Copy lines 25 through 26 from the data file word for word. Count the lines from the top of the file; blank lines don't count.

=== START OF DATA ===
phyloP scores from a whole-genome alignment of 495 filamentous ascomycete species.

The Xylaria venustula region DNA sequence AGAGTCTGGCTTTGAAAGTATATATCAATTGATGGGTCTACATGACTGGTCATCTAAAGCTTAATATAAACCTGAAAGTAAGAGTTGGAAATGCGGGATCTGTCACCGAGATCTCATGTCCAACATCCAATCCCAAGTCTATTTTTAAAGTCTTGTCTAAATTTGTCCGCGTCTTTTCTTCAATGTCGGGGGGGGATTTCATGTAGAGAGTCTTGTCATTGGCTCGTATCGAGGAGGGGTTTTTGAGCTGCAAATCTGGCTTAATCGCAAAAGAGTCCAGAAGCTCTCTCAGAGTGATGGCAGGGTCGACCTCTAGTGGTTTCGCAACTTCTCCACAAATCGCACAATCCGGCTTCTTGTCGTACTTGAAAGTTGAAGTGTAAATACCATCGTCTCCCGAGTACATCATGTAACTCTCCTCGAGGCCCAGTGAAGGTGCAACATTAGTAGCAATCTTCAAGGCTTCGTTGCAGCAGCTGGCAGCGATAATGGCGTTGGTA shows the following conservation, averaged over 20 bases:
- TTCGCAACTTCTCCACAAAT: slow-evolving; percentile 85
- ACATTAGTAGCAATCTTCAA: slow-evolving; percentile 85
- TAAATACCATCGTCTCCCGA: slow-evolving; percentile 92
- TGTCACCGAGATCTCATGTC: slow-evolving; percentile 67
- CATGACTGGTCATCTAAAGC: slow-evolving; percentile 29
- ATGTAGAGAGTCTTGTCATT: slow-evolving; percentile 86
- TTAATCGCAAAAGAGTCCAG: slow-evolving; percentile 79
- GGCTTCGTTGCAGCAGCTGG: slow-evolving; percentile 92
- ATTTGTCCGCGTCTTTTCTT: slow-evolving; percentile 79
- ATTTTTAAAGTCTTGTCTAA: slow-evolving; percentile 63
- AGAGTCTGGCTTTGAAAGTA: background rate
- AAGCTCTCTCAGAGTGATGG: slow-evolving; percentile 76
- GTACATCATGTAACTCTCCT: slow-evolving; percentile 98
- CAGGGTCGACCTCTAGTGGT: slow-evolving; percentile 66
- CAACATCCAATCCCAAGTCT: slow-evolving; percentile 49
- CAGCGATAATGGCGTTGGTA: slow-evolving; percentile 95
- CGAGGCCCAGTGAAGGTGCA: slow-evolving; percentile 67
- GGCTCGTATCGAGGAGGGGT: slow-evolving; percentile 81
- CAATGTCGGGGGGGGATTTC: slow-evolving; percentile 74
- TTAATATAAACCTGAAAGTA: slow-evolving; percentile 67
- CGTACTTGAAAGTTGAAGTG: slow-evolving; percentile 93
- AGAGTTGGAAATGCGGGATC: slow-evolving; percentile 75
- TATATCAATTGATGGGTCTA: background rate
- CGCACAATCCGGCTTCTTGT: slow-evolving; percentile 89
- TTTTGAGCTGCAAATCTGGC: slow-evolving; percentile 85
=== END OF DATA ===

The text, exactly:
- TATATCAATTGATGGGTCTA: background rate
- CGCACAATCCGGCTTCTTGT: slow-evolving; percentile 89